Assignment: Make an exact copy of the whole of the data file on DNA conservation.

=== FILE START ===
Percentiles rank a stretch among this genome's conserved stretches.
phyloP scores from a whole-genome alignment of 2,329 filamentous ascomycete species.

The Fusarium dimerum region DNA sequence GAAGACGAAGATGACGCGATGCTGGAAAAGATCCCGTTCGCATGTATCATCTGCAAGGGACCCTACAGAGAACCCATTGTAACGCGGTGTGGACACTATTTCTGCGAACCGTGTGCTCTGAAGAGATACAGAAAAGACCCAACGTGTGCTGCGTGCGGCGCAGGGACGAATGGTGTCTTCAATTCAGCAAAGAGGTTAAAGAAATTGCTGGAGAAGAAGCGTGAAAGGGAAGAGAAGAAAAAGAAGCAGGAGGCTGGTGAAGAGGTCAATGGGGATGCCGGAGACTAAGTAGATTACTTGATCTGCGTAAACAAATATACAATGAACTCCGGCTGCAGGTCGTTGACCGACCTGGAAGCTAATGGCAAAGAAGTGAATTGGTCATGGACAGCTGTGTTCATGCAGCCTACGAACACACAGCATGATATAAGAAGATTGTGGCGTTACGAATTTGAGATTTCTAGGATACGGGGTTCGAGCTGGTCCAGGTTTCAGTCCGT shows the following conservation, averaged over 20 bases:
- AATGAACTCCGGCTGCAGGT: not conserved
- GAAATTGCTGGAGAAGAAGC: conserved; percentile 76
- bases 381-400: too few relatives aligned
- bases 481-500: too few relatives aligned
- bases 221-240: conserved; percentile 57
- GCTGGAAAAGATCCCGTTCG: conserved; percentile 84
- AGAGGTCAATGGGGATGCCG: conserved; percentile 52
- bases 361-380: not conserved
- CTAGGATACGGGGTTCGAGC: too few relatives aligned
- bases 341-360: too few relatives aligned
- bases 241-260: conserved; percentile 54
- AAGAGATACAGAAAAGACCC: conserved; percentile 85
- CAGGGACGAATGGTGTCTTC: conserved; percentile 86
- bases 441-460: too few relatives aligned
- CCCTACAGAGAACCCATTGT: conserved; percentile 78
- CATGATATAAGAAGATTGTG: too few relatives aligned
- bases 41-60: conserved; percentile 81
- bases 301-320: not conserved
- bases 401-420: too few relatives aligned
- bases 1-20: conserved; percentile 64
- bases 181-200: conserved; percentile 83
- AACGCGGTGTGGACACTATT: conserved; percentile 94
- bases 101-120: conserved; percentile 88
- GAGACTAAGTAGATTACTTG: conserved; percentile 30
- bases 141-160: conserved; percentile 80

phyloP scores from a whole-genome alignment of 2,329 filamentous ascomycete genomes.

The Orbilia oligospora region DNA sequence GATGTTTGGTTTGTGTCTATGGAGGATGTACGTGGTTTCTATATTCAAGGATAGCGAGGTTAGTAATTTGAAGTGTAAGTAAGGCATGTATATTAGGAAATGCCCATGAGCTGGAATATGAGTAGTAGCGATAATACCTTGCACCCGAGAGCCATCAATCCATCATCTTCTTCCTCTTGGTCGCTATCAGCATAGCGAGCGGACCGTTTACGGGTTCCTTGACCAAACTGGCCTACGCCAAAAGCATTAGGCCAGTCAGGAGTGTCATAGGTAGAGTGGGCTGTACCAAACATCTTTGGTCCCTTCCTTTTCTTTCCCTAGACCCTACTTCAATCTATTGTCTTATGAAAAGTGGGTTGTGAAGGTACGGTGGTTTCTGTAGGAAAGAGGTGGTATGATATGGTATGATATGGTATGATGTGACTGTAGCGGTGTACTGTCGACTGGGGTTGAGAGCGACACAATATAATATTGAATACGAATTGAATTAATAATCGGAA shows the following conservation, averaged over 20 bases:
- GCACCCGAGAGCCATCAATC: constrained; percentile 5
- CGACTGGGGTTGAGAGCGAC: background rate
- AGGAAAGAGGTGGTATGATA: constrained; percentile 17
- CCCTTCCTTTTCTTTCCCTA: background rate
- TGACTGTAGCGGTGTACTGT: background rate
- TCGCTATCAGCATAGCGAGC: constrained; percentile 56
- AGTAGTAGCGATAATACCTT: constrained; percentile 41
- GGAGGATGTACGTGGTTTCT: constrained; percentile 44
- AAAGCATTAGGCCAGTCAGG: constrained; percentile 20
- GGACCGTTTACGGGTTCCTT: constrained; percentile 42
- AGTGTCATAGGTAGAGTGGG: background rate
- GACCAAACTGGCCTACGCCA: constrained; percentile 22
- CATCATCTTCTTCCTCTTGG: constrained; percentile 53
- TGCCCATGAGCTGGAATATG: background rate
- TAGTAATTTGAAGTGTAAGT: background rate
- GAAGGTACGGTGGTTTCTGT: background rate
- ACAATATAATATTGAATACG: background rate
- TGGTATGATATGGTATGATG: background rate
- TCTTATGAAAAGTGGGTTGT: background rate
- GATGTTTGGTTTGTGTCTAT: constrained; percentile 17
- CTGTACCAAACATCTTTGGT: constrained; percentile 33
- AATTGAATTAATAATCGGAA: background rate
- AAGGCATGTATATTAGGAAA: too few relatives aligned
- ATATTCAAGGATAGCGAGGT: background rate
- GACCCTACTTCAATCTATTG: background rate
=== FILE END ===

Percentiles rank a stretch among this genome's conserved stretches.
phyloP scores from a whole-genome alignment of 2,329 filamentous ascomycete species.

The Fusarium dimerum region DNA sequence GAAGACGAAGATGACGCGATGCTGGAAAAGATCCCGTTCGCATGTATCATCTGCAAGGGACCCTACAGAGAACCCATTGTAACGCGGTGTGGACACTATTTCTGCGAACCGTGTGCTCTGAAGAGATACAGAAAAGACCCAACGTGTGCTGCGTGCGGCGCAGGGACGAATGGTGTCTTCAATTCAGCAAAGAGGTTAAAGAAATTGCTGGAGAAGAAGCGTGAAAGGGAAGAGAAGAAAAAGAAGCAGGAGGCTGGTGAAGAGGTCAATGGGGATGCCGGAGACTAAGTAGATTACTTGATCTGCGTAAACAAATATACAATGAACTCCGGCTGCAGGTCGTTGACCGACCTGGAAGCTAATGGCAAAGAAGTGAATTGGTCATGGACAGCTGTGTTCATGCAGCCTACGAACACACAGCATGATATAAGAAGATTGTGGCGTTACGAATTTGAGATTTCTAGGATACGGGGTTCGAGCTGGTCCAGGTTTCAGTCCGT shows the following conservation, averaged over 20 bases:
- AATGAACTCCGGCTGCAGGT: not conserved
- GAAATTGCTGGAGAAGAAGC: conserved; percentile 76
- bases 381-400: too few relatives aligned
- bases 481-500: too few relatives aligned
- bases 221-240: conserved; percentile 57
- GCTGGAAAAGATCCCGTTCG: conserved; percentile 84
- AGAGGTCAATGGGGATGCCG: conserved; percentile 52
- bases 361-380: not conserved
- CTAGGATACGGGGTTCGAGC: too few relatives aligned
- bases 341-360: too few relatives aligned
- bases 241-260: conserved; percentile 54
- AAGAGATACAGAAAAGACCC: conserved; percentile 85
- CAGGGACGAATGGTGTCTTC: conserved; percentile 86
- bases 441-460: too few relatives aligned
- CCCTACAGAGAACCCATTGT: conserved; percentile 78
- CATGATATAAGAAGATTGTG: too few relatives aligned
- bases 41-60: conserved; percentile 81
- bases 301-320: not conserved
- bases 401-420: too few relatives aligned
- bases 1-20: conserved; percentile 64
- bases 181-200: conserved; percentile 83
- AACGCGGTGTGGACACTATT: conserved; percentile 94
- bases 101-120: conserved; percentile 88
- GAGACTAAGTAGATTACTTG: conserved; percentile 30
- bases 141-160: conserved; percentile 80

phyloP scores from a whole-genome alignment of 2,329 filamentous ascomycete genomes.

The Orbilia oligospora region DNA sequence GATGTTTGGTTTGTGTCTATGGAGGATGTACGTGGTTTCTATATTCAAGGATAGCGAGGTTAGTAATTTGAAGTGTAAGTAAGGCATGTATATTAGGAAATGCCCATGAGCTGGAATATGAGTAGTAGCGATAATACCTTGCACCCGAGAGCCATCAATCCATCATCTTCTTCCTCTTGGTCGCTATCAGCATAGCGAGCGGACCGTTTACGGGTTCCTTGACCAAACTGGCCTACGCCAAAAGCATTAGGCCAGTCAGGAGTGTCATAGGTAGAGTGGGCTGTACCAAACATCTTTGGTCCCTTCCTTTTCTTTCCCTAGACCCTACTTCAATCTATTGTCTTATGAAAAGTGGGTTGTGAAGGTACGGTGGTTTCTGTAGGAAAGAGGTGGTATGATATGGTATGATATGGTATGATGTGACTGTAGCGGTGTACTGTCGACTGGGGTTGAGAGCGACACAATATAATATTGAATACGAATTGAATTAATAATCGGAA shows the following conservation, averaged over 20 bases:
- GCACCCGAGAGCCATCAATC: constrained; percentile 5
- CGACTGGGGTTGAGAGCGAC: background rate
- AGGAAAGAGGTGGTATGATA: constrained; percentile 17
- CCCTTCCTTTTCTTTCCCTA: background rate
- TGACTGTAGCGGTGTACTGT: background rate
- TCGCTATCAGCATAGCGAGC: constrained; percentile 56
- AGTAGTAGCGATAATACCTT: constrained; percentile 41
- GGAGGATGTACGTGGTTTCT: constrained; percentile 44
- AAAGCATTAGGCCAGTCAGG: constrained; percentile 20
- GGACCGTTTACGGGTTCCTT: constrained; percentile 42
- AGTGTCATAGGTAGAGTGGG: background rate
- GACCAAACTGGCCTACGCCA: constrained; percentile 22
- CATCATCTTCTTCCTCTTGG: constrained; percentile 53
- TGCCCATGAGCTGGAATATG: background rate
- TAGTAATTTGAAGTGTAAGT: background rate
- GAAGGTACGGTGGTTTCTGT: background rate
- ACAATATAATATTGAATACG: background rate
- TGGTATGATATGGTATGATG: background rate
- TCTTATGAAAAGTGGGTTGT: background rate
- GATGTTTGGTTTGTGTCTAT: constrained; percentile 17
- CTGTACCAAACATCTTTGGT: constrained; percentile 33
- AATTGAATTAATAATCGGAA: background rate
- AAGGCATGTATATTAGGAAA: too few relatives aligned
- ATATTCAAGGATAGCGAGGT: background rate
- GACCCTACTTCAATCTATTG: background rate